Here in the optical world, news that Google are working on “augmented reality eyewear” is being greeted with interest, granted, but it’s the kind of interest you show when a neighbour announces they are, for example, going to convert all their domestic electrical equipment to run on chicken droppings.  Perhaps “bemusement” is a better word.

Answers on a postcard as to who this woman is? Anyone?

I dare say however that the A-to-Z map people (remember them?) felt the same way about Google’s first foray into cartography; similarly, Nokia probably chuckled around their Finnish boardroom table at the first announcement of Google’s Android Phone. “Google? Phones? Ho ho ho” etc, and now look.  From Finnish to finished in under 5 years.

In fact, new branch-outs announced by the Chocolate Factory are frequently greeted with this kind of absolute surprise.  To those who don’t follow the rumour blogs, most of Googles’ departures from their existing product range have been utterly unexpected. Often therefore an announcement that they are going into field X seems, as Douglas Adams once said, “not so much unlikely, more a sort of mismatching of concepts, like the idea of the Suez crisis popping out for a bun.”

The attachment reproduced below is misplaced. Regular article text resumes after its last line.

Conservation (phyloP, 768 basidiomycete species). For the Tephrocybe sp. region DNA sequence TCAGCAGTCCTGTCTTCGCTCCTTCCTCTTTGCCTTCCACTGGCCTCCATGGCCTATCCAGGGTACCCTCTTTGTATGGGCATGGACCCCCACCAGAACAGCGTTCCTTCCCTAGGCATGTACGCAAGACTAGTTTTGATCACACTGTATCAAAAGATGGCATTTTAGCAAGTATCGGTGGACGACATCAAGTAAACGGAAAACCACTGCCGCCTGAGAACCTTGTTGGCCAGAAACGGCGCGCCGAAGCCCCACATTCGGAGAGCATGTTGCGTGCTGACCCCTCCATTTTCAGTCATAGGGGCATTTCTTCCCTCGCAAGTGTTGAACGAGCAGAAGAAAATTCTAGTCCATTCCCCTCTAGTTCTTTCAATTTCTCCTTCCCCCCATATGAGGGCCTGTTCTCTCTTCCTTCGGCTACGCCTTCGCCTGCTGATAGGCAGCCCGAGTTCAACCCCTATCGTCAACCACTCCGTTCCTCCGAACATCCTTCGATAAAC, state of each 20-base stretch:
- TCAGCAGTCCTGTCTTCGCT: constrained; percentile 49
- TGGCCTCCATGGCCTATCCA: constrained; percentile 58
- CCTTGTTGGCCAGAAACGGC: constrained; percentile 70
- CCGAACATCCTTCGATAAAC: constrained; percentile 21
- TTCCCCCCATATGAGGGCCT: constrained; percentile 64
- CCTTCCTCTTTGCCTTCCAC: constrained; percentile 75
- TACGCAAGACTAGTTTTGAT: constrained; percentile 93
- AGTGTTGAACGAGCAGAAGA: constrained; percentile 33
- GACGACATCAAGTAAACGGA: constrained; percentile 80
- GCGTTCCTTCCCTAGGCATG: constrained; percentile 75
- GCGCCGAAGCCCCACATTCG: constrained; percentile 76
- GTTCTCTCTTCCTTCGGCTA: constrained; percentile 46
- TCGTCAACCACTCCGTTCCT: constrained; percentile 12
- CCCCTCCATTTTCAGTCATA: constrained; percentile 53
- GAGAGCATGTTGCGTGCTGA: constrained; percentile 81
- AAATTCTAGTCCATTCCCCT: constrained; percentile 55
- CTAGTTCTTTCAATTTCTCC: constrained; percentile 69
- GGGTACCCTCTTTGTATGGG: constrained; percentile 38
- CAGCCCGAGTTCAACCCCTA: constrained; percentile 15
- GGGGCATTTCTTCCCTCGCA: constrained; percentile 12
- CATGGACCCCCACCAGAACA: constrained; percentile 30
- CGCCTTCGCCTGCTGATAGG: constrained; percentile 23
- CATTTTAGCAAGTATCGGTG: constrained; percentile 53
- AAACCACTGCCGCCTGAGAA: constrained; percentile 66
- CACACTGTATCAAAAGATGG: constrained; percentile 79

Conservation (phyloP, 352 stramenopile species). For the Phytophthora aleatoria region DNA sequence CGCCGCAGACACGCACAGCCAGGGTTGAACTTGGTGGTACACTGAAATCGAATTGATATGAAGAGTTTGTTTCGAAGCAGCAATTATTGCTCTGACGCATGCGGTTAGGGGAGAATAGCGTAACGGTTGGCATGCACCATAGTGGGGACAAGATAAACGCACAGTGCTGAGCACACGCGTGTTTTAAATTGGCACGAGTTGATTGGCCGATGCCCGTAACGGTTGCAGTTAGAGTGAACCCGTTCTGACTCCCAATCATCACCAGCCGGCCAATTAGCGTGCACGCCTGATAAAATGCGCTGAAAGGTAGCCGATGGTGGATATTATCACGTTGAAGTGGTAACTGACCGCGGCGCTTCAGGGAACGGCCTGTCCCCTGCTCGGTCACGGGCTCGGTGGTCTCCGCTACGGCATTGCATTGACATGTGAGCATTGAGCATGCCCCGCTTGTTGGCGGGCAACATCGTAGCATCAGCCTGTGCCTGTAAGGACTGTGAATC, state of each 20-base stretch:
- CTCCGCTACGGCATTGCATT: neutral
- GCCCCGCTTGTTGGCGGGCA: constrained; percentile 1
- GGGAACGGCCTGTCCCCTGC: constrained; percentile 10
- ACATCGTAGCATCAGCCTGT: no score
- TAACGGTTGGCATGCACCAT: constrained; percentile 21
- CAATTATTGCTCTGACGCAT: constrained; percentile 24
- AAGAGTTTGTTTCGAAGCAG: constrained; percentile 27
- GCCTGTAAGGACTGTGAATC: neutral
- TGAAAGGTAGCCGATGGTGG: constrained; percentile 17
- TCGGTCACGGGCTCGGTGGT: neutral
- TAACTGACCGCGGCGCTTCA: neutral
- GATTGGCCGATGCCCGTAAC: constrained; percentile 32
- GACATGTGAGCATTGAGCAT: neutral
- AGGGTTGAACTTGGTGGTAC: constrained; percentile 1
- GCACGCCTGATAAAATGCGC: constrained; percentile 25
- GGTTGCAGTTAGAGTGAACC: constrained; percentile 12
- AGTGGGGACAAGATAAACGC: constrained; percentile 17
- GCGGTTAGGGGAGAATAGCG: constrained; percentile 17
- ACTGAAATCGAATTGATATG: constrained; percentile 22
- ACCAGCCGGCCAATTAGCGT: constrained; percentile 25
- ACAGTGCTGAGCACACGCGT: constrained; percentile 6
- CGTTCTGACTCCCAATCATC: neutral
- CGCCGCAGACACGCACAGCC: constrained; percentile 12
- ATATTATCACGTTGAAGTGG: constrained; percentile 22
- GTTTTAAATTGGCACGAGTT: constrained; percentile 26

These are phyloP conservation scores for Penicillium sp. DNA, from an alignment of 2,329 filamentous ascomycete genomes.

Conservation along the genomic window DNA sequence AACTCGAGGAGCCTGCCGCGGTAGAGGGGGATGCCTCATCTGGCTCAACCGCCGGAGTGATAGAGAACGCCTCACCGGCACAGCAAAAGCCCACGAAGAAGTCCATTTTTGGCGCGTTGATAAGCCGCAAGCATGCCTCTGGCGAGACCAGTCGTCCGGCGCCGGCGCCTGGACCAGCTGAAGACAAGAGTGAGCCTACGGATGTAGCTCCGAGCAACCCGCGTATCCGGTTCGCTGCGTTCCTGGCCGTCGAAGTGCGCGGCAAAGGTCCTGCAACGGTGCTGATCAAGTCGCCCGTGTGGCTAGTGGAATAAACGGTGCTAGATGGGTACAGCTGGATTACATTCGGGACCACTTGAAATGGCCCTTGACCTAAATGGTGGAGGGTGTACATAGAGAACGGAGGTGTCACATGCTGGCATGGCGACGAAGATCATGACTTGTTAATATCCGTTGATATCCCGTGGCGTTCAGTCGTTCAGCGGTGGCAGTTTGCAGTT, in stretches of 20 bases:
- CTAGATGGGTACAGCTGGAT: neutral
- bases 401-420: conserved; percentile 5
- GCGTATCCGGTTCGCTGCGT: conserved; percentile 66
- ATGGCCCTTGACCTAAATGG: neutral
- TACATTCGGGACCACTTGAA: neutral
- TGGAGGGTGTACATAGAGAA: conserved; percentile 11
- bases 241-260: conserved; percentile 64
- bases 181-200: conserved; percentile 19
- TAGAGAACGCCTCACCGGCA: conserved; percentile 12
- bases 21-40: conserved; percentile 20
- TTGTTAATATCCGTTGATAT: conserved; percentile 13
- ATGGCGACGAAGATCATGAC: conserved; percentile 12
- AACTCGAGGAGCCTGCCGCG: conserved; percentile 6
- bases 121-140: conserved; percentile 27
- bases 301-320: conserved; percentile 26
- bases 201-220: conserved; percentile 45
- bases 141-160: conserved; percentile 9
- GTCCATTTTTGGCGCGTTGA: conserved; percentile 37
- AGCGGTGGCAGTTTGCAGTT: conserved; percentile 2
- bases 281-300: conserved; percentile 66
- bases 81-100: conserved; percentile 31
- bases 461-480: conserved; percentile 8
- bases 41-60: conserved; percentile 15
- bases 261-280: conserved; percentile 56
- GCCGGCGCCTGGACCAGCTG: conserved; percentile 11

However, the thing about Google is it’s like all tech evolution but speeded up a billion kazillion times, mainly because they have so many people, so much money, so much…. STUFF.  One day, a bizarre, novel idea emerges; the next day they’ve cornered the world with it and former household brand names are relegated to the status of punchlines in nerdy jokes.

So while – in these early, naïve days – the usefulness of these Goggles will be limited to trivial, playtime features, it’s probably a good idea not to dismiss it all so quickly.  One minute, it’ll be all “proof of concept” and “beta”; the next thing you know, everyone will stop buying televisions.  The Sony, LG and Panasonic guys will find themselves hanging out with the Nokia, A-to-Z and Lycos dudes.  At the Job Centre.

However, in the short term, expect lots of hilarious throwaway apps allowing you to put comedy face-masks on friends and imagine people with no clothes on.  Sounds ok, actually.